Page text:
Friday, 19 May 2017

New species of South American rabbit discovered




Date: May 16, 2017
Source: Portland State University

A Portland State University researcher discovered that a rabbit known for centuries to exist in South America is different enough from its cousins to be its own unique species.

"At a time when species are going extinct every day, it's encouraging to know we can add one back on the list of survivors," said PSU biology professor Luis Ruedas.

His findings will be published May 17 in the Journal of Mammalogy.

Ruedas made his discovery after studying rabbit specimens at the Naturalis museum in Leiden, in The Netherlands. The specimens, collected in 1983 from the small country of Suriname on South America's northeast coast, were labeled as South American cottontails.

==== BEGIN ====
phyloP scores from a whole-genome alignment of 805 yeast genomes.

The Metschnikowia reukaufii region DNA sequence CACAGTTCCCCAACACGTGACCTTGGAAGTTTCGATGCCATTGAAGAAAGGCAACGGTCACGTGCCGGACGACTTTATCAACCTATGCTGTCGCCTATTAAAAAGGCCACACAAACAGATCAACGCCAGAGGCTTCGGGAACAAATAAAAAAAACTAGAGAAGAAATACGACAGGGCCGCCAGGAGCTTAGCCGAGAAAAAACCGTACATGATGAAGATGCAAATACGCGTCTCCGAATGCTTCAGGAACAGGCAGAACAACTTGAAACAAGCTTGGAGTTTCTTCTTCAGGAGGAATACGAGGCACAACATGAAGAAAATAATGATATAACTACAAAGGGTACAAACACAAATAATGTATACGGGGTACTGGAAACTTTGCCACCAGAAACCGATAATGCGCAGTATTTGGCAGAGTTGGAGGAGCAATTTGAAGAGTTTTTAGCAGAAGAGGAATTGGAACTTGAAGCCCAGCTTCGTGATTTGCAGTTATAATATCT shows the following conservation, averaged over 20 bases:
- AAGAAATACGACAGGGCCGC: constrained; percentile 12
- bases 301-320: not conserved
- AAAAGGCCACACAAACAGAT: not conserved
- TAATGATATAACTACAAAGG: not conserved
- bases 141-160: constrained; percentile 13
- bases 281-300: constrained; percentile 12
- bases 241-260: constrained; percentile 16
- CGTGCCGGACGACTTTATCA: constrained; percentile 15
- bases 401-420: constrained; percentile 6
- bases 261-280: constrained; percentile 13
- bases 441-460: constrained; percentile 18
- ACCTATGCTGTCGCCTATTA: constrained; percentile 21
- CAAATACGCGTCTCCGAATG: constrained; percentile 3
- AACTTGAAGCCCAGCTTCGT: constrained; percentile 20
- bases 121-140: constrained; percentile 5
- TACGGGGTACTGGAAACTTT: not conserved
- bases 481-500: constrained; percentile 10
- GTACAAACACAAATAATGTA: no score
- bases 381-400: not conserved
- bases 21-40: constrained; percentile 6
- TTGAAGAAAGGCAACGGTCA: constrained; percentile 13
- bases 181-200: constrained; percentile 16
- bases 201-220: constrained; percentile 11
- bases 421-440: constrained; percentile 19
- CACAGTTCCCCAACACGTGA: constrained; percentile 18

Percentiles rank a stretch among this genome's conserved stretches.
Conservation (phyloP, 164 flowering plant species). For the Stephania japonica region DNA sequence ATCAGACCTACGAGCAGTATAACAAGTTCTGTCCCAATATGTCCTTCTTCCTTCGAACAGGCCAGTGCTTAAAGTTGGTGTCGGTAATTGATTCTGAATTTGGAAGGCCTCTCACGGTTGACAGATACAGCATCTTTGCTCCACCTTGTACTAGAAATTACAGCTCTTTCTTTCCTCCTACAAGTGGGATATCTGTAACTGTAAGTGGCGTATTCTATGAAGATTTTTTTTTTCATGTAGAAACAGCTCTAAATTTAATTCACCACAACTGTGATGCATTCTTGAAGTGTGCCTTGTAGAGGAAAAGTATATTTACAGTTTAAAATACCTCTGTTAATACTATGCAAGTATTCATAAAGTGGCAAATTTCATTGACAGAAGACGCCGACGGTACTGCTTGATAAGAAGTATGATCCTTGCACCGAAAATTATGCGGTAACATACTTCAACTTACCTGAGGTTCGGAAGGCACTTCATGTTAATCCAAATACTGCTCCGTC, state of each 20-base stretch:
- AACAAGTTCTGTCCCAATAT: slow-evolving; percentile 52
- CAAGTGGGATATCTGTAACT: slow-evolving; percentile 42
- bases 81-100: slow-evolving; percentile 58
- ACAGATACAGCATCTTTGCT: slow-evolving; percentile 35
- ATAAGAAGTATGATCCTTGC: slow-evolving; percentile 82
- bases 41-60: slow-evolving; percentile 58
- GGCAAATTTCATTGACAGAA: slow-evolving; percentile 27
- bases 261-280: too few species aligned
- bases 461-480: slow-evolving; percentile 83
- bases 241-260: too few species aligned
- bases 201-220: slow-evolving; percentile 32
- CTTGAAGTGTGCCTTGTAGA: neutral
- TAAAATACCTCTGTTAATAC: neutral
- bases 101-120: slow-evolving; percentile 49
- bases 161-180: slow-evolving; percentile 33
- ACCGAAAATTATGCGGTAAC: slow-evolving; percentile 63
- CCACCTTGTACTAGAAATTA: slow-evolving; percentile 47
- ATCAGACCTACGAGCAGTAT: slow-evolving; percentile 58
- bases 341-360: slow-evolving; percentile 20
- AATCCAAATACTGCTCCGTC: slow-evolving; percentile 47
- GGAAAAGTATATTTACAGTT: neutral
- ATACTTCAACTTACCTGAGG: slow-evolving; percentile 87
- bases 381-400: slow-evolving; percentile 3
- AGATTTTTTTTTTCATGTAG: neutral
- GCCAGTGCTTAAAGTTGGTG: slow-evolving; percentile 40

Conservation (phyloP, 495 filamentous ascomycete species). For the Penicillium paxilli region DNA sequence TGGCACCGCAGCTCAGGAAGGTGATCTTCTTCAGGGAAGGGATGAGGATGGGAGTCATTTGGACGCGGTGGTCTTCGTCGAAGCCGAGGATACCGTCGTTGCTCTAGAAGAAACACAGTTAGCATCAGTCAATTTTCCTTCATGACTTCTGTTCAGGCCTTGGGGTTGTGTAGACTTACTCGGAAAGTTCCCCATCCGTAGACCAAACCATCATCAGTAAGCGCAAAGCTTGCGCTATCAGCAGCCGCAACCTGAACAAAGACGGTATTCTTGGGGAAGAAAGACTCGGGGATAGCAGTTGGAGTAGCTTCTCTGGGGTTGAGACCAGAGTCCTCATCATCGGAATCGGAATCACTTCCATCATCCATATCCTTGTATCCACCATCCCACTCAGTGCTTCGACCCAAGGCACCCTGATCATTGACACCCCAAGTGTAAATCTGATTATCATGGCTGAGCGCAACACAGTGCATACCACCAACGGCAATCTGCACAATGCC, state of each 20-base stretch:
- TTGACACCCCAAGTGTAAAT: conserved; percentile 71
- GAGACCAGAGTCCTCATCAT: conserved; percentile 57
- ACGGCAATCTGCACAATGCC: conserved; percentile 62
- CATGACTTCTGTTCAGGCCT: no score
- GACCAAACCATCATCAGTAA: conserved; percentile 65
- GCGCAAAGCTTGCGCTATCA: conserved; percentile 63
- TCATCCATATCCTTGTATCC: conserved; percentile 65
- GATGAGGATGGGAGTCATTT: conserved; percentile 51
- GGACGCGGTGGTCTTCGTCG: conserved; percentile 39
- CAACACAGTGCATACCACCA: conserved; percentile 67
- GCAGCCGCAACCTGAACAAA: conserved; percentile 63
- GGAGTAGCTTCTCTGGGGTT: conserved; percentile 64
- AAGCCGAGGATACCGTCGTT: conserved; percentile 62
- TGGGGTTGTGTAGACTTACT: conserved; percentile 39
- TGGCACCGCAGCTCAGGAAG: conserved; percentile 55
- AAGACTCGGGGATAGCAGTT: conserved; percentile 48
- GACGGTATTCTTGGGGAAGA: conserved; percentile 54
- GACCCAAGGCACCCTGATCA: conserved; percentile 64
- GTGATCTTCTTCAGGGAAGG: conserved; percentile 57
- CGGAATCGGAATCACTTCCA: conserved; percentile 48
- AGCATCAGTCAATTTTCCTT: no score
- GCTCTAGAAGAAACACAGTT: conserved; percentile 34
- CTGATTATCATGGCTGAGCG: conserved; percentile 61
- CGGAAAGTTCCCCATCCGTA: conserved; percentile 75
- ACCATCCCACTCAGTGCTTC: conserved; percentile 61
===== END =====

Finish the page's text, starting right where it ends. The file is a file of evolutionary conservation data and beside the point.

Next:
Ruedas studied the anatomy of the museum specimens and determined they were larger and shaped differently than other rabbits throughout South America -- so much so that they deserved to be classified as a distinct species.

The creature will be only the third new rabbit species named in South America since the start of the modern classification system 260 years ago.

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